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16 days and beyond

This weeks blog marks the start of 16 Days of Action and White Ribbon Day.

The 25th of November 2021 marks the 30th anniversary of the Global 16 Days Campaign, which focuses on raising awareness about violence against women. The same date also sees the launch of White Ribbon Day, where men are asked to make the ‘White Ribbon Promise’ to never commit, excuse or remain silent about male violence against women and so to reflect the work of these important campaigns and my blog this week centres specifically on the work that is going on across Dorset to tackle Violence Against Women and Girls (VAWG).

Over the past few years, I have spoken frequently and unequivocally about my desire to address violence against women and girls. I have pledged to do all that I can, as Dorset’s Police and Crime Commissioner, to ensure that this county is the safest in England and Wales – there is no doubt that this means that women of any age must be safe, and feel safe, whether on a night out, walking home or in their own homes.

The first thing I would like to place on record, is that it is not up to women to find inventive ways to ‘stay safe’. There is a deep attitudinal, behavioural, change that is required across our society. And, nationwide, we need to understand and then tackle the reasons behind why so many young men – and it is, typically, younger men – commit terrible crimes against women.

Since being elected in May, I have been working on implementing my Police and Crime Plan, which has at its heart priorities on tackling violence, domestic abuse, stalking and other high harm areas such as VAWG. Further, the Plan makes clear my expectations for those serving in the Force to have the highest professional standards and, for Dorset Police to demonstrate legitimacy in all its work.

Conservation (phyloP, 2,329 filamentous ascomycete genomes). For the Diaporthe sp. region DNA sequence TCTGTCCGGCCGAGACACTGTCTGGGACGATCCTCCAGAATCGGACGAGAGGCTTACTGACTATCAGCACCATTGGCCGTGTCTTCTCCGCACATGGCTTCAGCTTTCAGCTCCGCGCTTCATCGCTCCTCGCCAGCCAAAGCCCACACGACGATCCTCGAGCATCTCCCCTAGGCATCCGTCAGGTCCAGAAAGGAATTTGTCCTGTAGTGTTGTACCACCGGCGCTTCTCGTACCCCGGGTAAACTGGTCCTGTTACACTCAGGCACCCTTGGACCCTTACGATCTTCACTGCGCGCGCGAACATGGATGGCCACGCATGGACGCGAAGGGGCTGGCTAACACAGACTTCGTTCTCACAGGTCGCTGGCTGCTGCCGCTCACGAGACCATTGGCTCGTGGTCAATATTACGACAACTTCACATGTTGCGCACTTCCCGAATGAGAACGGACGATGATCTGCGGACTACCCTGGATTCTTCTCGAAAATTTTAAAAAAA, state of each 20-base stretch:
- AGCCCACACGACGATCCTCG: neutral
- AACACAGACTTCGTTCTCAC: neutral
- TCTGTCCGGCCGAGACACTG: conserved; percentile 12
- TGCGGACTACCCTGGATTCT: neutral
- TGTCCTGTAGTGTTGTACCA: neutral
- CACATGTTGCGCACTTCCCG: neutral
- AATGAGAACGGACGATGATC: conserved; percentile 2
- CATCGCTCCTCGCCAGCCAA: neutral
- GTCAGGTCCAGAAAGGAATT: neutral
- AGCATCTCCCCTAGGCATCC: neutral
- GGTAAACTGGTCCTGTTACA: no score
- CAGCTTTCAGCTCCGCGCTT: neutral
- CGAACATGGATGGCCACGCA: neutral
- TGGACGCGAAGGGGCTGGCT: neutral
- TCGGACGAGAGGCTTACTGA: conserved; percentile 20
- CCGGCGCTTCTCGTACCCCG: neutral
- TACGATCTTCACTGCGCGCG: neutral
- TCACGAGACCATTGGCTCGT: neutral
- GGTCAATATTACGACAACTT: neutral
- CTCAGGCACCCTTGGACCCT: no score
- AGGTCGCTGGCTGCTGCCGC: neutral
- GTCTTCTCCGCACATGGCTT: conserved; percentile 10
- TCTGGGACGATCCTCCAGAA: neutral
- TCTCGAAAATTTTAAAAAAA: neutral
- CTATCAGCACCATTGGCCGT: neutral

The list of work that has gone on since becoming PCC is both extensive and important and begins with the Force reviewing its VAWG strategy and working with partners to implement a refreshed delivery plan.

I am really pleased to say that there have been some significant developments when it comes to partnership working in this space. I alongside my fellow PCCs in Wiltshire and Hampshire, have commissioned an external, independent, review into reports of rape and serious sexual offences (RASSO) to drive forward improvements in the criminal justice system, in victims’ services and to bring in better training for professionals and thereby it is hoped, better outcomes for victims.

Since taking up office, I have met with Women’s Aid, You First, STARS, the Water Lilly Project, and the Chair of the Dorset Domestic Abuse Forum. At such meetings, I have been able to hear first-hand from victims about their experience, as well as draw upon the considerable experience and insight that these organisations have offered on behalf of the victims and communities they represent.

But real action is needed alongside partnership working and strategic planning and so I have funded an Independent Stalking Advocacy Caseworker and the Force has increased its numbers of vulnerability lawyers, so that further legal measures can be put in place to prevent domestic abuse, sexual offences, and stalking.

I was particularly pleased to see the Operation Vigilant initiative take place in Weymouth and Bournemouth over the summer. The operation aimed to reduce the risk to vulnerable people enjoying a night out and identify and deter sexual offenders. Officers interacted with vulnerable people and looked out for individuals demonstrating signs of predatory sexual behaviour, loitering or sexual harassment.